Tag Archives: bats

If It Ain’t Broke Don’t Fix It and If You’re Gonna Eat It, Then Make It the Real Thing; No Imitations Please…Just Saying.

jakeswaybackburgerHave you ever been curious about old wives tales, clichés, and repetitive sayings? I have the same interests coursing through my veins. In fact, I have formed a blue ribbon fact finding commission to investigate these series of adages. My main objective is to find the story behind these mottoes, be it fact or fiction.

I am an investigator caring not on which side this search ends but only that the truth be accurately told. On a side annotation, I will be noting my findings and turning them into what will most assuredly be a bestseller.

My first contribution to this list is the notion that rainy days are good days for ducks, when in fact ducks hate rain. Hold onto your britches.

Do you recall the misnomer that flew around for years, “blind as a bat?” Bats actually have excellent vision along with their sonar. Their sonar is so finely tuned that a bat placed in a room with an open window containing a box fan set on low was able to time the fan and escape between the moving blades.

The same bat was able to perform the identical maneuver with the fan turned to medium. With the fan on high the bat could not accomplish this feat, but how amazing that this small creation of God could slip between the fan blades moving as they were.

Have you ever heard someone say (in person or on television), “You can cut the fat and not the flavor?” Well, that’s about the biggest whopper I believe I’ve ever heard. (And I don’t mean with cheese.)

Why would anyone want to cut the fat? You know that fat equals flavor. Don’t misunderstand what I’m trying to say. I eat healthy the majority of the time, but every now and again I want a greasy, fat laden, cheese covered burger, sausage sandwich or a pizza with grease running down my forearm. We mustn’t forget a slice of cheesecake or a bowl of full fat ice cream.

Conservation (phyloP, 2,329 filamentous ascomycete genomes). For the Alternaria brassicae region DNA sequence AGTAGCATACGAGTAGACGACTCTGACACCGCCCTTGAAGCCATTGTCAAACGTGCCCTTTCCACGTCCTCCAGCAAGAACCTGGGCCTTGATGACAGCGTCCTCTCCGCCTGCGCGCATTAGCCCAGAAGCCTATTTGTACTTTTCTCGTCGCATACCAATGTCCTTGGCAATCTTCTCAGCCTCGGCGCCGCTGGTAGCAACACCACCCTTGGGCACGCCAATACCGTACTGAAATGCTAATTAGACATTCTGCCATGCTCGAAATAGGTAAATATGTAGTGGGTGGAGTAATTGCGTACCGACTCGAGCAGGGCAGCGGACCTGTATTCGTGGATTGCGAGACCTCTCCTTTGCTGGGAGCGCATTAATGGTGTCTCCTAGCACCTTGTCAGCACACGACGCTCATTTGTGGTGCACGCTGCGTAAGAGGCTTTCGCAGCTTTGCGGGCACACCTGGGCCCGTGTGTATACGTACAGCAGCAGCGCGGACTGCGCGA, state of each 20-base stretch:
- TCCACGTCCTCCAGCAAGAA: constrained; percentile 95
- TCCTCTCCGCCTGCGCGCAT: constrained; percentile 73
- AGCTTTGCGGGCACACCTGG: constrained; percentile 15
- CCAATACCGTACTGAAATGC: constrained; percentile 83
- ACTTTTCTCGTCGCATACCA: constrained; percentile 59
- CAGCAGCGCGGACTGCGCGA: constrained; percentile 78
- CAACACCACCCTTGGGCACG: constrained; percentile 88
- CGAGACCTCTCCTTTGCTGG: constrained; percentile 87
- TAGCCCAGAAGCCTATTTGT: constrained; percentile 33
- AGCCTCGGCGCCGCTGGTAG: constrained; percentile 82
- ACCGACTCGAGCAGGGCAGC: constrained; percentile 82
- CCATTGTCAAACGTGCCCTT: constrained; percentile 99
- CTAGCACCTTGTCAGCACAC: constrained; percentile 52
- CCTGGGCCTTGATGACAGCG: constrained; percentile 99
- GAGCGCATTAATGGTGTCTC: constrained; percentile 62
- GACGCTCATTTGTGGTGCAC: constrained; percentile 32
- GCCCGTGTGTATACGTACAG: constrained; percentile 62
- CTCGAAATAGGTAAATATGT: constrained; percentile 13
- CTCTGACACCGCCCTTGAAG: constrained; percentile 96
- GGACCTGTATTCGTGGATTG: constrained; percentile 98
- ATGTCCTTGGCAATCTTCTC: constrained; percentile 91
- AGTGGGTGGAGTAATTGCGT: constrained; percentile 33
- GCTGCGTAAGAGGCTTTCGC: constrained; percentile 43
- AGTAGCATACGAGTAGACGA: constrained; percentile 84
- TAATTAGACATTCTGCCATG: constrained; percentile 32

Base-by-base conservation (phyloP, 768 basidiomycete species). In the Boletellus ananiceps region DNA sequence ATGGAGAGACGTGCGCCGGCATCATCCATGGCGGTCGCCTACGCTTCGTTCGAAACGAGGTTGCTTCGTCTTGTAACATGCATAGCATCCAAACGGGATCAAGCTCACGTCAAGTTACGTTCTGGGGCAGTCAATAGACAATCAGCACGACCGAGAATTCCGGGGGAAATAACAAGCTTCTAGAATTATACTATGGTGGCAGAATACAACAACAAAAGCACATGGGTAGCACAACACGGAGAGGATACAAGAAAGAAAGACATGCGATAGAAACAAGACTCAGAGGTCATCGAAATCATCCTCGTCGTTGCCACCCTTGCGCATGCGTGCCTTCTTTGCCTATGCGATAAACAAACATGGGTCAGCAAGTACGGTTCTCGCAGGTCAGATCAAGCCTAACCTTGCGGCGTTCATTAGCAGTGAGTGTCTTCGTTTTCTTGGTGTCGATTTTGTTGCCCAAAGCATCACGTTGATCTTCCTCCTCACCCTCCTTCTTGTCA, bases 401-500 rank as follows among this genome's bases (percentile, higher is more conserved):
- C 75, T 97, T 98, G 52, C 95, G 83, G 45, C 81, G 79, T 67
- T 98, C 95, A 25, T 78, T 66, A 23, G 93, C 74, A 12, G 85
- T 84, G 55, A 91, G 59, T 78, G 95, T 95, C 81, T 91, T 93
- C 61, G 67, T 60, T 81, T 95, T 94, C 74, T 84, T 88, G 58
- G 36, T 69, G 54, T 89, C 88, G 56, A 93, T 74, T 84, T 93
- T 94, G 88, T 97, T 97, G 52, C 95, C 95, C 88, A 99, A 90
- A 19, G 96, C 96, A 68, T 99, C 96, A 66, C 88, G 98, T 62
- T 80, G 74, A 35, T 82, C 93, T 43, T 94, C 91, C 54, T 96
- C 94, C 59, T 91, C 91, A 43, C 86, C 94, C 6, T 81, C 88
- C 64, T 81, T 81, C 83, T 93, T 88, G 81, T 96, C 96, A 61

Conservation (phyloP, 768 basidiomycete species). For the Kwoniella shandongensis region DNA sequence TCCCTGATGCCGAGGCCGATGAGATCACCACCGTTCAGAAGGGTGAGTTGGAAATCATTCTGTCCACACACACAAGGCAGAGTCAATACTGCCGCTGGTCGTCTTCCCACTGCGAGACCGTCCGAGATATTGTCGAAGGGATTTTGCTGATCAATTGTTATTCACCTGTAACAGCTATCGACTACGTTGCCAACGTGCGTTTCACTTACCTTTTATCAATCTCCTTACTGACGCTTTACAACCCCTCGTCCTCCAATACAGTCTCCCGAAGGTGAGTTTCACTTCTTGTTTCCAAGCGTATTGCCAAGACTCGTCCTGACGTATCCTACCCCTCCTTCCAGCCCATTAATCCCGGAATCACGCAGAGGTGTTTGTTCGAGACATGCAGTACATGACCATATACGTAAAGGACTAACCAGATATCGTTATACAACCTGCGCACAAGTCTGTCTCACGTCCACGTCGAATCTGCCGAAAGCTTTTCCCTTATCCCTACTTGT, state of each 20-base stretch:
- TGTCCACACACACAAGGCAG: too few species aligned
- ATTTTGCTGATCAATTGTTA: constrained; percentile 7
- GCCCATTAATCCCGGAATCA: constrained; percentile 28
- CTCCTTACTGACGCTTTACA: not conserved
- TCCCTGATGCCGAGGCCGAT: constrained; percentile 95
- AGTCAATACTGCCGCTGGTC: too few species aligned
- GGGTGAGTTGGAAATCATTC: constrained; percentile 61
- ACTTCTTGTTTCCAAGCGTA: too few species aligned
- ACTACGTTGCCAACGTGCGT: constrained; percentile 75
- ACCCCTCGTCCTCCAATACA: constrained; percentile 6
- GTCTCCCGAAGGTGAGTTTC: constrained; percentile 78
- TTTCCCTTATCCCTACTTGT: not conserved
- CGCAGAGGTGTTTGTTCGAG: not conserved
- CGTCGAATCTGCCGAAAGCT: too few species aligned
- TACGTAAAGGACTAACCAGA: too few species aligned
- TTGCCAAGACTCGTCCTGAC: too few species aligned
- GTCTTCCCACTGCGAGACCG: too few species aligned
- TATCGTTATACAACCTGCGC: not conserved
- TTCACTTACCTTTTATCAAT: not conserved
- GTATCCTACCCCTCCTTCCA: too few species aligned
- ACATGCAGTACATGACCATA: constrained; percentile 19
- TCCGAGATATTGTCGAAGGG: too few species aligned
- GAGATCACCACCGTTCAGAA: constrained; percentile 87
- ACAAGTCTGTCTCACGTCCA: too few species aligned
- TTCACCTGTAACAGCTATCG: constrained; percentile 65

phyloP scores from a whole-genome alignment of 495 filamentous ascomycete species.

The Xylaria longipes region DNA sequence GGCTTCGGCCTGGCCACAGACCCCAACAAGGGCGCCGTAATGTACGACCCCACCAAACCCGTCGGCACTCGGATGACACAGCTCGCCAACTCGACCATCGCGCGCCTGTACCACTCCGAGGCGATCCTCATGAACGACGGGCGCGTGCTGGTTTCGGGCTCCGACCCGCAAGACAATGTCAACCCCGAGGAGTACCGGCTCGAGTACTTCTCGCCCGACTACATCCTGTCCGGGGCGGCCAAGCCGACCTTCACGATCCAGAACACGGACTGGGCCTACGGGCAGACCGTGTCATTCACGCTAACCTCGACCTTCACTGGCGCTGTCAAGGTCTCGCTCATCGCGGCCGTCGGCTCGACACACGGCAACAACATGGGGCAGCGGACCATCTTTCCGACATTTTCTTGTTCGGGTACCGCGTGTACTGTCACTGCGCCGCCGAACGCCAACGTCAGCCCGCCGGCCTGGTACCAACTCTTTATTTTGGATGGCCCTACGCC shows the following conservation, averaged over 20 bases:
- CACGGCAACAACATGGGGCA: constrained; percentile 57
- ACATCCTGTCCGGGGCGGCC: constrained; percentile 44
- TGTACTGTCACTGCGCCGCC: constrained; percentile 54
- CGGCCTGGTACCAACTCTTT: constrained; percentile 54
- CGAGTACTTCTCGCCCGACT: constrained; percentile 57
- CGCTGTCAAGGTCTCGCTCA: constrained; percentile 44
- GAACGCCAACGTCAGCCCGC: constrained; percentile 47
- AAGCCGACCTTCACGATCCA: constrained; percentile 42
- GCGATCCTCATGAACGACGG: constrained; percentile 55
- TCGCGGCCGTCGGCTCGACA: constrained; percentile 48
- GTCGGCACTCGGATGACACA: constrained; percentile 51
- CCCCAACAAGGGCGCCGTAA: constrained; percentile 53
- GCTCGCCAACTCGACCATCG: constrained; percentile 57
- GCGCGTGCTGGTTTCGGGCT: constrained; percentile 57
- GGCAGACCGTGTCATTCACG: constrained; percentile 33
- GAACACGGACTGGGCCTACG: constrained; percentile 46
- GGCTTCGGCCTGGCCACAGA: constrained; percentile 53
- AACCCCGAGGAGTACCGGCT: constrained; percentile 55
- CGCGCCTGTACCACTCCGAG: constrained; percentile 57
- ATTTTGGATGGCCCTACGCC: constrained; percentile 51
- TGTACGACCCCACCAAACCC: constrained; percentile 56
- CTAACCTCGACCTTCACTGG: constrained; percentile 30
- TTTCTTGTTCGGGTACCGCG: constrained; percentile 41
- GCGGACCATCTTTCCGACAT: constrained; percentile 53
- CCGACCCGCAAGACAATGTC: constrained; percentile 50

This of course is all my opinion, but also my blog, so by all means adopt a healthy diet and lifestyle, but take
time to enjoy an occasional guilty pleasure, preferably one that’s full of all the truly good stuff.

See ya next week and wipe that grease off your face.

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Bite Me!!

I’ve often thought of writing a children’s book…. Well, not so much, often thought of it… It’s more on the order of never thought of it. Actually, if the truth be told, I’ve never considered considering writing a children’s Bippy the grub wormbook. Okay, you got me, this is the first time I’ve ever mentioned it.

 But if I did:

 I would have to decide on a cute, little, desirable character. Bunny rabbits, chicks, turtles, baby birds and even little lost fish have been done to death.…… I know, a big, fat, juicy, baby, grub worm. I could name him Bippy. And the book would be about Bippy’s adventures moving inches each day through the dirt and rotten tree stumps, doing what big, fat, juicy, baby, grub worms do. Then, one day a man making a survivalist television show eats Bippy raw. Poor Bippy.

 How about:

 Bogart, the legless mosquito? Unable to fly since birth due to a lack of ballast offered by the missing legs, we find Bogart in the backyard of your average, middle-class, suburbanite family. We follow Bogart on his perilous trek through a finely manicured lawn, dodging avian attacks, and avoiding such dangers as snakes, turtles, frogs and cannibalistic insects as he makes his way to the house.

 Bogart continues his death-defying journey, knowing that his first meal awaits in the life-giving fluid that courses through any one of the humans that abide in yonder abode. Finally after squirming, rolling and wriggling his way the necessary three feet to the back deck, he nestles himself into a crack on top of the handrail awaiting his bipedal victim.

 A likely target steps out of the back door and places a hand on the very same rail that the emaciated Bogart has taken up residence, poised to strike. Before the hand can reach the gaunt mosquito, Bogart is devoured by a wingless bat that throws itself from the roof and snatches the hapless Bogart from his hiding place.

 The bat we will call Wrigley (because that’s his name) promptly rolled off the rail and onto the ground. He begins to squirm across the finely manicured lawn, still masticating poor little Bogart, until Wrigley himself is slowly gummed to death by a toothless cat called Knuckles. Knuckles is later found dead, having choked trying to swallow a wingless bat with puffed out cheeks full of partially digested mosquito parts.

 Sadly, these mosquito parts contained no legs, but now Bogart was finally able to soar high with his fellow departed mosquitoes.

 Aye, a fitting end for all concerned. I think I’ll call it, “Bugs, Bats, and Cats: the Other White Meat.”

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Filed under On writing